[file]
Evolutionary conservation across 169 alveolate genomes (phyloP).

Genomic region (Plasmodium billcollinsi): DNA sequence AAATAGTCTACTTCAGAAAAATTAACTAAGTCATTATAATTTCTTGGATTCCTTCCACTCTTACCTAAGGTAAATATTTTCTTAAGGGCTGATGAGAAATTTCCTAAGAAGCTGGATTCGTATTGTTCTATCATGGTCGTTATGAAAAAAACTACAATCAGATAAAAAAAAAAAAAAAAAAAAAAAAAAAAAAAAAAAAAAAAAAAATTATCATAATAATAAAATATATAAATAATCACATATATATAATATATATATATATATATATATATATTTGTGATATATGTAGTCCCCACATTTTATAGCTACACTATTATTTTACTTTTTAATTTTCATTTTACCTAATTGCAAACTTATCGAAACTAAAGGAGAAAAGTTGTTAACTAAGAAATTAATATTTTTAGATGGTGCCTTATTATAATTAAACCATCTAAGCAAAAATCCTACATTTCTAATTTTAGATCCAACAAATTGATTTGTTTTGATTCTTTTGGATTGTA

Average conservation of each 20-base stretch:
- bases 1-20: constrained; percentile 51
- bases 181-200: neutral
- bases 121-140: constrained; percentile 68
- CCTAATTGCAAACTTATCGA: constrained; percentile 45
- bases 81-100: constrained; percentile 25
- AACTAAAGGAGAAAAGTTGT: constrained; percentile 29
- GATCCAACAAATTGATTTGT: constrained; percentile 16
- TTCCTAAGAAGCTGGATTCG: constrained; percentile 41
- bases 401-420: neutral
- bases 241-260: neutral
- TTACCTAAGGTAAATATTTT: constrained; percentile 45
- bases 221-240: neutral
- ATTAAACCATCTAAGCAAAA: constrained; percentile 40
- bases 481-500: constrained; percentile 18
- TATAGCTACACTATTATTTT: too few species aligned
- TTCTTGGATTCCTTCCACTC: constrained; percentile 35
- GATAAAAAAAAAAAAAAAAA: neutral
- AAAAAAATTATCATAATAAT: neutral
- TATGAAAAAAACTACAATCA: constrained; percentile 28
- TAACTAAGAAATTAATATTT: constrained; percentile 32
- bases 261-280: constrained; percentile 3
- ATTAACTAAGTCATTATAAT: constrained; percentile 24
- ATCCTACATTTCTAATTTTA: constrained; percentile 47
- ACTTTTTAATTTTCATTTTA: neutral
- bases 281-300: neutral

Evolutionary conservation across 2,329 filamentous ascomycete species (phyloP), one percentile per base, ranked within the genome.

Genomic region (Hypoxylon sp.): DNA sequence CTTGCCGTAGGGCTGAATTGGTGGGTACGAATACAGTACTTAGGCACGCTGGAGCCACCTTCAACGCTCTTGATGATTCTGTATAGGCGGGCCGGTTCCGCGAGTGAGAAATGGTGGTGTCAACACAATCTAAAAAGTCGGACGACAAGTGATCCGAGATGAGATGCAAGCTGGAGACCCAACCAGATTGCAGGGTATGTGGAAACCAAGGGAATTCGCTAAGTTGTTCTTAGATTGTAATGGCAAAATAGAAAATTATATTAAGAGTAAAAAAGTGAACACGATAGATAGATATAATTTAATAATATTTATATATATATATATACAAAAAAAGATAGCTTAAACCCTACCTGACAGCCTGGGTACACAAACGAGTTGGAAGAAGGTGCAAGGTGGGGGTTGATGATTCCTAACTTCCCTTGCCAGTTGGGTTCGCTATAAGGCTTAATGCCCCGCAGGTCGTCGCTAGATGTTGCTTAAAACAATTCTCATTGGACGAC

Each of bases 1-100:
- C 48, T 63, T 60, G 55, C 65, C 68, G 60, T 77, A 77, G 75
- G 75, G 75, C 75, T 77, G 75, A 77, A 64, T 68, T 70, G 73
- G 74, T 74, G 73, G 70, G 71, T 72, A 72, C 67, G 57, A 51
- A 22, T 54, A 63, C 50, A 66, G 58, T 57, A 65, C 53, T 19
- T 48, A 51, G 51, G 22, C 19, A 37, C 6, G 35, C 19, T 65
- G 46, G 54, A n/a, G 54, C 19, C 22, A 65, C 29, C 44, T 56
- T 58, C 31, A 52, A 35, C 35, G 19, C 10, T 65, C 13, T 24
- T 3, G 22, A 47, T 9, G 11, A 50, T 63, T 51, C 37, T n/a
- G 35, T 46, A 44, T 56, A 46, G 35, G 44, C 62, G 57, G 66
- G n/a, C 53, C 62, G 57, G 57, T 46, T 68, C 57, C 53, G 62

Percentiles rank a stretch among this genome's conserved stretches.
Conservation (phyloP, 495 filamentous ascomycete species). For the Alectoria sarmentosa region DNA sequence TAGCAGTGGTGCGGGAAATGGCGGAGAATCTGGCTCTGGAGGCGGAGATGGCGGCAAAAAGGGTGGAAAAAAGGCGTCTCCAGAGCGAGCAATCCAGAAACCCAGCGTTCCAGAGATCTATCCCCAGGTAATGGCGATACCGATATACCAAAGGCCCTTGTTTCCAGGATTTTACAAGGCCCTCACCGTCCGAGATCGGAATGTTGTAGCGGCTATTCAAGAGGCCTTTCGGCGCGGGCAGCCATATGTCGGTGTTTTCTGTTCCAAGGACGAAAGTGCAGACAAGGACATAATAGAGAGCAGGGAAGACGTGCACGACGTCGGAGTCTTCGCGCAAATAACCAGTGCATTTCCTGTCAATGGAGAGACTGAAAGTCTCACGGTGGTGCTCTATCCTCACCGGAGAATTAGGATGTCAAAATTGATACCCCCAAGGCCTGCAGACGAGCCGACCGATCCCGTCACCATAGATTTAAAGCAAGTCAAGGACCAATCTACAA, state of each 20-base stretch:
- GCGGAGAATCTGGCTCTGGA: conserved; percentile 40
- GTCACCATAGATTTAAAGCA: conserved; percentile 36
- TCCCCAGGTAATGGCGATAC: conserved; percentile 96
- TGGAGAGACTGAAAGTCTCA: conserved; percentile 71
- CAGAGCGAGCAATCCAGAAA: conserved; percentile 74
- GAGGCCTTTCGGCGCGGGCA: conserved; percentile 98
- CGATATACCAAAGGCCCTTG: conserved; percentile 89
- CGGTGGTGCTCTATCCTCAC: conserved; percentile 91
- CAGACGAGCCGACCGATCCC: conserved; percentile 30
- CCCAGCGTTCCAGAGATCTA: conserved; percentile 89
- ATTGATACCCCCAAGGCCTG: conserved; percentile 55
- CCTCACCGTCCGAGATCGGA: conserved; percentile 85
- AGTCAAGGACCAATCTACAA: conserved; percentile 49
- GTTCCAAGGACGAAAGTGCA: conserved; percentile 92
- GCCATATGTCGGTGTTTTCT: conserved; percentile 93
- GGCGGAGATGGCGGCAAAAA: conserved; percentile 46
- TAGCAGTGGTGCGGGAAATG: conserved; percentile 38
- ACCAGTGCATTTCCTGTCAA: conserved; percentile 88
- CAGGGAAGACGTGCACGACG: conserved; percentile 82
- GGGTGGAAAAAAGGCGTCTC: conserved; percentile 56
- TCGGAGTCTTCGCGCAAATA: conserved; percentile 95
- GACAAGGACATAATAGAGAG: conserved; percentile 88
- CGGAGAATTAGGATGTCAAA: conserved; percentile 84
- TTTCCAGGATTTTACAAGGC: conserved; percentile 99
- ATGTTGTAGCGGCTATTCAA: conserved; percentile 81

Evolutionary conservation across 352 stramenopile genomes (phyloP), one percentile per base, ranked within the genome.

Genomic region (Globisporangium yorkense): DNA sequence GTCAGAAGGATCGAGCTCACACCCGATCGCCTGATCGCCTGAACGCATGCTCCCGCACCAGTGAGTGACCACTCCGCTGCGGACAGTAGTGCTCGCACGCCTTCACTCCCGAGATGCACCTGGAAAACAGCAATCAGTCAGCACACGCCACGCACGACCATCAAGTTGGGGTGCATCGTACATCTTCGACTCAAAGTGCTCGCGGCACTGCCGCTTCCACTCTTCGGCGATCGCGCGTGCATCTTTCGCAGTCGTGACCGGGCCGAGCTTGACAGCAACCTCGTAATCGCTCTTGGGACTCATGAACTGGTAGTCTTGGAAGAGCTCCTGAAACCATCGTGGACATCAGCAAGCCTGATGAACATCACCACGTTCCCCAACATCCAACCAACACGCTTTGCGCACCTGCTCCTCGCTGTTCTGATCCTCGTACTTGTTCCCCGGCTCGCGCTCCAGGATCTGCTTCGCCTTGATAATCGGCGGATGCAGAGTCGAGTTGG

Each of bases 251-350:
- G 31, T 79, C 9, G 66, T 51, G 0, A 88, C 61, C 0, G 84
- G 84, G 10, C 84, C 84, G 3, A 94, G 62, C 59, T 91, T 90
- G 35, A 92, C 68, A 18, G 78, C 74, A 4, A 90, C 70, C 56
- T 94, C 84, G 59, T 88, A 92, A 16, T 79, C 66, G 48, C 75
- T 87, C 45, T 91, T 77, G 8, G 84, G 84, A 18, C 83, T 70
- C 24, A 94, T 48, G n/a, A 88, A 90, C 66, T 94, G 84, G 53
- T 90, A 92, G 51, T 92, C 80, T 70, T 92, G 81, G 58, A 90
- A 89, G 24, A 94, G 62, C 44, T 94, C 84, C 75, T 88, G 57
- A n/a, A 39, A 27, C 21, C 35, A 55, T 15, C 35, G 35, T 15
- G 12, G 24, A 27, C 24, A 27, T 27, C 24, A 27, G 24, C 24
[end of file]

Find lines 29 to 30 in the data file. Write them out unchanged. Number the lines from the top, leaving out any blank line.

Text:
Evolutionary conservation across 2,329 filamentous ascomycete species (phyloP), one percentile per base, ranked within the genome.

Genomic region (Hypoxylon sp.): DNA sequence CTTGCCGTAGGGCTGAATTGGTGGGTACGAATACAGTACTTAGGCACGCTGGAGCCACCTTCAACGCTCTTGATGATTCTGTATAGGCGGGCCGGTTCCGCGAGTGAGAAATGGTGGTGTCAACACAATCTAAAAAGTCGGACGACAAGTGATCCGAGATGAGATGCAAGCTGGAGACCCAACCAGATTGCAGGGTATGTGGAAACCAAGGGAATTCGCTAAGTTGTTCTTAGATTGTAATGGCAAAATAGAAAATTATATTAAGAGTAAAAAAGTGAACACGATAGATAGATATAATTTAATAATATTTATATATATATATATACAAAAAAAGATAGCTTAAACCCTACCTGACAGCCTGGGTACACAAACGAGTTGGAAGAAGGTGCAAGGTGGGGGTTGATGATTCCTAACTTCCCTTGCCAGTTGGGTTCGCTATAAGGCTTAATGCCCCGCAGGTCGTCGCTAGATGTTGCTTAAAACAATTCTCATTGGACGAC